Monday, August 22, 2005

Military Service Announcement

This week over at Seven Inches of Service we discuss the topic of grief. Specifically, the grief process that we go through when our soldiers deploy. The emotions we encounter when we have to say the actual goodbyes...there are some pretty moving posts up there today. I will link the posts once everyone has theirs finished.

When Clark went overseas, I went through a modified grieving process. My experience was a bit different than most because I wasn’t physically with Clark when he left. There were no tearful embraces, no last minute kisses, no longing looks as he boarded a plane. Too bad, in a way, it would have made for a better story.

We did have a tearful goodbye, it just happened to be over the phone. It was a Monday in May and I was at work when the first call came. Clark was loading gear bags into the planes all morning and in between each set of bags he called just to chat for thirty seconds to a minute.

We both knew that soon he’d be getting onto the plane and that would be the last conversation for God only knew how long. As hard as I tried, I couldn’t have focused on work if my life had depended on it. Instead, I stared at my phone, willing it to ring or at least receive a text message from Clark.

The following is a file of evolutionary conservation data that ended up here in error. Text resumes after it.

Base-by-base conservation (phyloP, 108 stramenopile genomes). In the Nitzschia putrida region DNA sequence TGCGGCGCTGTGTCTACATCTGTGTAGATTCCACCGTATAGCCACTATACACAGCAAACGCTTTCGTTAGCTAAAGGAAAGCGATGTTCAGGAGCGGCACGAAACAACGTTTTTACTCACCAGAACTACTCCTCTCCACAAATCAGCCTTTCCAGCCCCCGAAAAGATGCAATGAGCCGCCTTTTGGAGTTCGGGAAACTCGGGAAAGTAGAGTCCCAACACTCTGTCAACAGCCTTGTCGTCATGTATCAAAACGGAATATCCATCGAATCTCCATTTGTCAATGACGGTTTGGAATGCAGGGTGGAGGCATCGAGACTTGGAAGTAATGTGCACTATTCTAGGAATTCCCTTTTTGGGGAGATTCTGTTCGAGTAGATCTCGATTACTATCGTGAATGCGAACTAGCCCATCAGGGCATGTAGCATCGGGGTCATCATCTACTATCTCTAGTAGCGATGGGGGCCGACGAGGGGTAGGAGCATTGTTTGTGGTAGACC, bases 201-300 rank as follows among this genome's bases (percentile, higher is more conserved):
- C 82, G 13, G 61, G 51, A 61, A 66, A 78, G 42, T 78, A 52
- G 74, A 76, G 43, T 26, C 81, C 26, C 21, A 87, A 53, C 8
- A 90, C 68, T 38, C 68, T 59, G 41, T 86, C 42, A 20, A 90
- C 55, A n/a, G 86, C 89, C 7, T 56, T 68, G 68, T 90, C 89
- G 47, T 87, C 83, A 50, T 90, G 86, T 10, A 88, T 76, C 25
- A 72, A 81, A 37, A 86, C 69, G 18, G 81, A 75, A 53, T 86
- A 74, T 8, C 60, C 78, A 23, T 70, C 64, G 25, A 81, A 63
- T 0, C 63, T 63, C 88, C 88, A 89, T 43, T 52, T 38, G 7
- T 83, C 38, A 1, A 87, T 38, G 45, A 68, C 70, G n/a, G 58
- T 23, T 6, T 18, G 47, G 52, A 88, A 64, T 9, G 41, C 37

After about three hours of this back and forth, the time came. We tried to be as normal as possible but after a few minutes, Clark’s voice got husky and we forgot all about the small talk and said all the things that were really important. I heard his officers in the back ground and I knew that he was already on the plane. We stayed on the phone through all the pre-flight checks…through the announcements and instructions…then Clark had to go. He said, “I love you babe, I will call as soon as I can. I’ve gotta go now. Love you.”

He was gone…that was the last thing I would hear from him for almost three weeks. I stayed strong on the phone, but as soon as we hung up, I cried and cried. I berated myself for falling apart. Hadn’t I known from the beginning that Clark was going overseas? Hadn’t I known what I was getting into?

Fortunately, my service girls told me, in no uncertain terms, that I was entitled to my tears and that some grief was completely normal. That helped more than I can say. I cried off and on for a couple days and then skipped right into the acceptance phase. I knew Clark was doing exactly what he was had to. I knew that if given the choice, he wouldn’t have left me for a year; but I also knew that he needed me to support his deployment not question it or him.

So I allowed myself the sadness of the distance, but I vented my frustrations, fears and loneliness to the girls and occupied my time with work and the peculiar little rituals that all military girlfriends develop; knowing that time would eventually pass and Clark would one day be back in my arms.

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